Step awaaaay from the chaos: plucking, push-ups and other life-saving circuit breakers

By Alive & Well

So we’ve just had our annual summer holidays down here, and it was wonderful to break out from the usual routine.

via weheartit.comLots of friends, beach time, cricket, tennis, and the odd snatched afternoon spent reading in bed.

But of course, some days were better than others. Some days it seemed like my 3 sons woke up on the wrong side of the bed and wouldn’t stop baiting each other. Constant wrestling, shouting, lots of “he said”, “but he did”, “you’re not” etc etc.

I choose not to be the arbiter of their relationships, so I deal with this by giving them some advice, reminding them of their choices or letting them work it out for themselves Lord-of-the-Flies style. But sometimes it all gets a bit much.

One day when it seemed like there hadn’t been any respite from the yelling and chaos for hours, I found myself reaching into the depths of my brain to work out how to create a calmer experience for myself.

Sure, I know I can just choose  to be happy and calm, but sometimes that’s a bit of a challenge. This was one of those times. And then I remembered a little technique that a neighbour taught me when my eldest son was a baby (thanks Sue!).

The circuit breaker

My first baby screamed a lot. I mean a *LOT*. It went on for months. I look back with all the knowledge I have now and know that I could have helped him more, but I didn’t know any of that stuff back then. So I did my best but some days felt brutal.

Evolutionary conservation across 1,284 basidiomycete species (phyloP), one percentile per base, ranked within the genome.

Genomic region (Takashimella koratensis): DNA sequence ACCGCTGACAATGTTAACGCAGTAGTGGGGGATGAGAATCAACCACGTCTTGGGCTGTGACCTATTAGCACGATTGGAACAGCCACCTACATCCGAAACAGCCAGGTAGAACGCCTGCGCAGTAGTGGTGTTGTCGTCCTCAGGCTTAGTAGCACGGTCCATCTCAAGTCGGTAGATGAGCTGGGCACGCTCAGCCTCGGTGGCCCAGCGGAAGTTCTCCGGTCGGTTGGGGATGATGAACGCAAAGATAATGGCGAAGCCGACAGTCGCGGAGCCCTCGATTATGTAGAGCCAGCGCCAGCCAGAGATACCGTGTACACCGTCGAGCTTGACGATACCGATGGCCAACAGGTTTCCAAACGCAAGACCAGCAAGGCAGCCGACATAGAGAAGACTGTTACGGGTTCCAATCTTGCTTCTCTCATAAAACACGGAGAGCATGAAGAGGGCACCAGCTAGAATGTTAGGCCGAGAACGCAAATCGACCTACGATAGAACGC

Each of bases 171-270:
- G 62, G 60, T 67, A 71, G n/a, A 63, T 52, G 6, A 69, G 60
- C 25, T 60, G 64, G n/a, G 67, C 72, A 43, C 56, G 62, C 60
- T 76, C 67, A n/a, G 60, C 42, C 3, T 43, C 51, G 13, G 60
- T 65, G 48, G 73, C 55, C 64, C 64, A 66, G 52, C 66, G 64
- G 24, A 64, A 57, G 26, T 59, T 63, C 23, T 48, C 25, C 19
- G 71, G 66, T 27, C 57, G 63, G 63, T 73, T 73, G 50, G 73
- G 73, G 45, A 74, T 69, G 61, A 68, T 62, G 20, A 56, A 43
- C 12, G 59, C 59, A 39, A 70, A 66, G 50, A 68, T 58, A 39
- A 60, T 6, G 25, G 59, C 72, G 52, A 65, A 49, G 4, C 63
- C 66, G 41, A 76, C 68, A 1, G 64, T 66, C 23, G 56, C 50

On one of those days, I bumped into Sue. She took one look at me and said she could see the exhaustion all over my face and body. When I told her what was going on, she shared her little trick with me.

When her 4 kids were little and life seemed overwhelming, she used to go to her bathroom and pluck her stray eyebrow hairs. Random, simple, but powerful – because in those 2 minutes she spent out of the eye of the storm, she would regain her sense of calm, remember how fortunate she was (is!) and think of a positive way to improve the situation rather than just shouting at the kids or bursting into tears. Not bad for a couple of minutes with a pair of tweezers.

She advised me to find my own circuit breaker.

One of the best pieces of advice I’ve ever had

Now that I’m studying health and wellness, I see it all over the place – particularly in the happiness literature. And I’ve developed a bunch of circuit breakers of my own. Here’s a sample, no particular order:

  • Head to the garden and weed a small section of the veggie patch (my personal favourite)
  • Drink a glass of water slowly or prepare a cup of tea
  • Count to 10 and breathe deeply
  • Grab my favourite happiness book and re-read a chapter
  • For that matter, grab any book and read for a few minutes
  • Do some push-ups in my bedroom.

They’re life-savers.

Do you use circuit breakers? What works for you?